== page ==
seax

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See also: Seax

English[edit]

Etymology[edit]

Learned borrowing from Old English seax (dagger). Doublet of sax.

Pronunciation[edit]

Noun[edit]

English Wikipedia has an article on:
Wikipedia

seax (plural seaxes)

  1. (historical) A short Saxon sword.
    • 1786, Francis Grose, A Treatise on Ancient Armour and Weapons, page 34
      The Pugio or Dagger was used by the Romans, a species of that weapon called the Hand Seax was worn by the Saxons, with which they massacred the English on Salisbury Plain in 476.

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Middle English[edit]

Noun[edit]

seax

  1. Alternative form of sax

Old English[edit]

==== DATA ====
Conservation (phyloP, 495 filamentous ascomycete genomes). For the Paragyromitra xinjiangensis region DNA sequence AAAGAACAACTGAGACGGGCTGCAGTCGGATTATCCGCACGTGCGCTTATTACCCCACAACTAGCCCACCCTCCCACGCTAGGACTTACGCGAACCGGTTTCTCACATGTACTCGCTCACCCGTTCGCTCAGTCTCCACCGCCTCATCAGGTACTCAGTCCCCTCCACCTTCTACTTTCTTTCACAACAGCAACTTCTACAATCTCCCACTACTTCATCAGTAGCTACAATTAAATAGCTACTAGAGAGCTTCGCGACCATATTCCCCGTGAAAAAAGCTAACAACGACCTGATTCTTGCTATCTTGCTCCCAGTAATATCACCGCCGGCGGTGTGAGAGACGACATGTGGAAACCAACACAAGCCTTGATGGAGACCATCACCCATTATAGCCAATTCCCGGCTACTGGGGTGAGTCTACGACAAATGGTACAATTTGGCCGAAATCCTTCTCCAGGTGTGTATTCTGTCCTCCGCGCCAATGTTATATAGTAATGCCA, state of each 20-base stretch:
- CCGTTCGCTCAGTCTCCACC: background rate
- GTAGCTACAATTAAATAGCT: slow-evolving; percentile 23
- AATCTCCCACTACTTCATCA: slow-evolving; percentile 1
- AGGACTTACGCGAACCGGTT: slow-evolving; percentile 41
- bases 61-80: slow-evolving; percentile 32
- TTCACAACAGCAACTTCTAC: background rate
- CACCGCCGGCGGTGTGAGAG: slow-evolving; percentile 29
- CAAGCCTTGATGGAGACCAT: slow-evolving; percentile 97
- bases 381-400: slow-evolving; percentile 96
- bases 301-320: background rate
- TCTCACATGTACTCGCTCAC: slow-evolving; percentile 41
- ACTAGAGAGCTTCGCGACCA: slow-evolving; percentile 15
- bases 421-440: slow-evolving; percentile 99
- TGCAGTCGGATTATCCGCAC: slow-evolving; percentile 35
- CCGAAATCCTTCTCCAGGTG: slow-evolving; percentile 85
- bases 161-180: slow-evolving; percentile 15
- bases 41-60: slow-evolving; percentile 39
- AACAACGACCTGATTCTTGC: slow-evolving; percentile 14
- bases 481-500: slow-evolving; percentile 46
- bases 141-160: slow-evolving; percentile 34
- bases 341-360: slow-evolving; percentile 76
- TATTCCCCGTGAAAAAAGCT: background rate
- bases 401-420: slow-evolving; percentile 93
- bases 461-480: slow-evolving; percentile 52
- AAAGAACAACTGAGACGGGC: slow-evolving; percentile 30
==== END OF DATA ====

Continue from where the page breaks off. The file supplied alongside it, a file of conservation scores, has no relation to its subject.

Alternative forms[edit]

Etymology[edit]

From Proto-Germanic *sahsą, from Proto-Indo-European *sek-. Cognate with Old Frisian sax, Old High German sahs, Old Norse sax. Compare Old English sagu, seċġ.

Pronunciation[edit]

Noun[edit]

seax n

  1. knife, dagger

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Descendants[edit]

  • Middle English: sax, sex
    • English: sax, zax
    • Scots: saks, sax (verb) (through confluence with Norse form)
  • English: seax (direct borrowing from Old English)